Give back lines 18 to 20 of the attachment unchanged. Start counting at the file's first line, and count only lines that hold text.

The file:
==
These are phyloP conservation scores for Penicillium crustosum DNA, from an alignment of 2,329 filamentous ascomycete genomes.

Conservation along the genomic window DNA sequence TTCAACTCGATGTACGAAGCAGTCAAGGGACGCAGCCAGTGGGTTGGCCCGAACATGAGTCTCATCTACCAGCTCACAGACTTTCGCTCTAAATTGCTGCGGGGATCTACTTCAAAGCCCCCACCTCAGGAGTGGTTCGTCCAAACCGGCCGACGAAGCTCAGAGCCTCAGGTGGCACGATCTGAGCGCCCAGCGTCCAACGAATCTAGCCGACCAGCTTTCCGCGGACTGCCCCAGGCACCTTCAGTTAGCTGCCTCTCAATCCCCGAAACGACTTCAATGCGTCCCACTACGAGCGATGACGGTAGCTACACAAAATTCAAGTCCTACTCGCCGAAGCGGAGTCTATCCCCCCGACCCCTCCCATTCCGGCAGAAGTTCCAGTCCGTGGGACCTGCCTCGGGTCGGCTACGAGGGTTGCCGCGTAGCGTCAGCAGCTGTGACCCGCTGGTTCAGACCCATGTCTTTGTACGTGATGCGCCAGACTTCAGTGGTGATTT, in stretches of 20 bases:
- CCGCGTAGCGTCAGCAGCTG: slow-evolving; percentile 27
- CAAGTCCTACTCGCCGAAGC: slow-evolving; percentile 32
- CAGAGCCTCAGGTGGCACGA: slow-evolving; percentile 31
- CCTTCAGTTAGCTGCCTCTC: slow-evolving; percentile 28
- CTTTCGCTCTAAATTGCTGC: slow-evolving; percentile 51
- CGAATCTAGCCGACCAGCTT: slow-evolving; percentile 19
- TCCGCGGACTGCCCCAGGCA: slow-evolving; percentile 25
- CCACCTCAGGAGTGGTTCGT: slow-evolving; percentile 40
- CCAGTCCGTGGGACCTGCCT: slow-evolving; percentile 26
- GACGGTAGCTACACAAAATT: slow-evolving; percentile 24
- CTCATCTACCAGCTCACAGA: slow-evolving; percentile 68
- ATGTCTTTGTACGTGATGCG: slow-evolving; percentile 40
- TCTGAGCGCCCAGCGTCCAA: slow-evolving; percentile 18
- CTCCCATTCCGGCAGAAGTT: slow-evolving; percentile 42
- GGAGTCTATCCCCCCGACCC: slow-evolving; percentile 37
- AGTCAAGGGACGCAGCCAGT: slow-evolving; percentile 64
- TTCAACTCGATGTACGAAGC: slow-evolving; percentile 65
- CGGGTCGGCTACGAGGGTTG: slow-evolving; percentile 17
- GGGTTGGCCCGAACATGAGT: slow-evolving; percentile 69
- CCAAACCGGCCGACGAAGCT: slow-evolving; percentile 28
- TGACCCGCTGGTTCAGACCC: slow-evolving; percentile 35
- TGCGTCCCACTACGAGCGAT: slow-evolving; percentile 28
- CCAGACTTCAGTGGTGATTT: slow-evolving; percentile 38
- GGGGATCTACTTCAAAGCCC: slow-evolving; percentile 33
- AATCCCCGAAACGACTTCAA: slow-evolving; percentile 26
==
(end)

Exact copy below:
- AGTCAAGGGACGCAGCCAGT: slow-evolving; percentile 64
- TTCAACTCGATGTACGAAGC: slow-evolving; percentile 65
- CGGGTCGGCTACGAGGGTTG: slow-evolving; percentile 17